6O0A7184Whimbrel – these six flew off west at the end of the day

As we made our way way back past the Volunteer Marsh, we heard a Whimbrel call. We looked over to see two come up from the marsh. As they circled over calling, more Whimbrel flew up, one at a time until we could see six of them circling over together. They appeared to go down towards the freshmarsh, but later on as we were walking back past they reedbed they flew overhead in a tight flock, disappearing away to the west.

As we passed the freshmarsh, a moulting Ruff was feeding close by the main path.

6O0A7180Ruff – still with some rusty & black summer feathers

We took a detour round via Meadow Trail on the way back and out to Patsy’s Reedbed. A couple of Little Grebes on the pool were an addition to the day’s list, and there were still some small juvenile Avocets on the islands, but nothing else out of the ordinary today.

The Autumn Trail has only recently opened this year, so we walked round to take a look at the back of the freshmarsh. Now we could see the Spotted Redshanks properly and found there were actually ten of them lurking mostly out of view from the other hides. The majority of them are now mostly in silvery grey/white winter plumage, but one was still liberally blotched with black underneath.

IMG_5541Spotted Redshank – mostly in winter plumage now

Then, with a busy evening ahead of us, it was time to call it a day and head back to the car.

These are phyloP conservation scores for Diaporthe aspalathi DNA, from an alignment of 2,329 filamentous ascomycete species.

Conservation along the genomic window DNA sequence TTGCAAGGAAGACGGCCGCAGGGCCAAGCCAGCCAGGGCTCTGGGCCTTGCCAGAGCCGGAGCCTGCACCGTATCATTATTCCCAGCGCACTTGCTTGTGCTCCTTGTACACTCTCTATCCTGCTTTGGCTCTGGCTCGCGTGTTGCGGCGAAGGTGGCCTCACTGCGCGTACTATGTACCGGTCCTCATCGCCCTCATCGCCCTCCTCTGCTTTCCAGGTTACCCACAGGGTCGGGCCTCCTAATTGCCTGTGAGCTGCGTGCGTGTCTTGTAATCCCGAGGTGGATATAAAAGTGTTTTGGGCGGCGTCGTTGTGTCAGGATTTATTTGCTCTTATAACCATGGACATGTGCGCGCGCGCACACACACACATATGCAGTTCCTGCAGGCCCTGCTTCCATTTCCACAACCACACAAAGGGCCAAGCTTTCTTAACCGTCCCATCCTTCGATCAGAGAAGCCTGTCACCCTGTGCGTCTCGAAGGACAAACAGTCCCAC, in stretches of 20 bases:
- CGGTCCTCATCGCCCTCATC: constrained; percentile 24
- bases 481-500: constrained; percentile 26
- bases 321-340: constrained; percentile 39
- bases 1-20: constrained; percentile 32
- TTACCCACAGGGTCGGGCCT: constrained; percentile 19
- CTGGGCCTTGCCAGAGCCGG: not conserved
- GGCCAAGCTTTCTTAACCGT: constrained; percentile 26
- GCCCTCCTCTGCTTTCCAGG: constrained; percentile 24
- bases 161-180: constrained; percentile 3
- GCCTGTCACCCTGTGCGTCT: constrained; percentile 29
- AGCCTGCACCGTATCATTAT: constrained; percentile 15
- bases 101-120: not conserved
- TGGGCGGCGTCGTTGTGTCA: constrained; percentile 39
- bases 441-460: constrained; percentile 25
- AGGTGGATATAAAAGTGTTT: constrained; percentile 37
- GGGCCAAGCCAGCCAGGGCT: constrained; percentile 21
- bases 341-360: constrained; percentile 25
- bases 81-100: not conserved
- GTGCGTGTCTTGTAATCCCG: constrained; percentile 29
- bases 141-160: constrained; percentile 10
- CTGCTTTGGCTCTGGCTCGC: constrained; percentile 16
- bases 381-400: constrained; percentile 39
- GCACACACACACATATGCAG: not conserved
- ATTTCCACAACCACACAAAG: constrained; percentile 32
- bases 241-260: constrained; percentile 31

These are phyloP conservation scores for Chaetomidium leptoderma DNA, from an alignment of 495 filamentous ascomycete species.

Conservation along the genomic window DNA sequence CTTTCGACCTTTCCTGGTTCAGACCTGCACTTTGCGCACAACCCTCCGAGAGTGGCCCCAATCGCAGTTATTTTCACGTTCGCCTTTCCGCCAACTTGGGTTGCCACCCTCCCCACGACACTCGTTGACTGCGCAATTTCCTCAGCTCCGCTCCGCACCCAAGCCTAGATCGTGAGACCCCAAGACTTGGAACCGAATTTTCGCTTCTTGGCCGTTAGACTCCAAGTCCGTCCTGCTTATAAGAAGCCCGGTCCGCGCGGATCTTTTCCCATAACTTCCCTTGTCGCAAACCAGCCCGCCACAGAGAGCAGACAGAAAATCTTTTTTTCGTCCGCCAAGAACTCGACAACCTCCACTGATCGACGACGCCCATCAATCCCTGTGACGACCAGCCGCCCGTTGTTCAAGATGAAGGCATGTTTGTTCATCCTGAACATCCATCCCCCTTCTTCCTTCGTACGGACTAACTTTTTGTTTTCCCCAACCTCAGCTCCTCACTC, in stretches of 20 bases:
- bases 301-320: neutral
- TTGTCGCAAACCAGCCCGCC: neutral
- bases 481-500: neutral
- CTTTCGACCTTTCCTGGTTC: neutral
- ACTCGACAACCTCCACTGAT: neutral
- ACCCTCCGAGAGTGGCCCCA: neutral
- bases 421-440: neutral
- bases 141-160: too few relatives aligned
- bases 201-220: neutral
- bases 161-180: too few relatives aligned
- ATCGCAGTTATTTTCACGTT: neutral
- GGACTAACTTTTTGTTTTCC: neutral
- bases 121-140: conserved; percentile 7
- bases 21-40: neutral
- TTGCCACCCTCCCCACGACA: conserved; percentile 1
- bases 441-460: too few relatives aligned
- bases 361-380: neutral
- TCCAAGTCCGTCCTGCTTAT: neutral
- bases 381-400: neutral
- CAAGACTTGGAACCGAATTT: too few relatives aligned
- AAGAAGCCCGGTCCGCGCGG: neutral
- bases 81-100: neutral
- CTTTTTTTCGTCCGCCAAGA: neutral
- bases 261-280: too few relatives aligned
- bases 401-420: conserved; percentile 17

Nightjar Evening

After a break for a rest and to get something to eat, we met again later on for the Nightjar Evening. With a bit of time before sunset, we went looking for owls first. At our first stop, the Little Owls performed well again. One was perched up rather distantly when we arrived, a good start, but it flew away out of sight fairly quickly.

We waited for a few minutes and then a second Little Owl appeared much closer to us on the roof of an old barn. It sat in full view looking around for a minute or so, then disappeared inside. Shortly after, it reappeared and gave great views, first on the roof and then flying up and perching in the evening sunshine. Another Little Owl was calling further over behind it.

IMG_5576Little Owl – appeared on the barn roof at dusk

With the evenings already drawing in, we did not have so much time to look for Barn Owls. They have been coming out very late this year anyway, perhaps reflective of a poor breeding season and a distinct lack of voles. We drove round some regular hunting areas and had a quick walk out to the place we normally see them.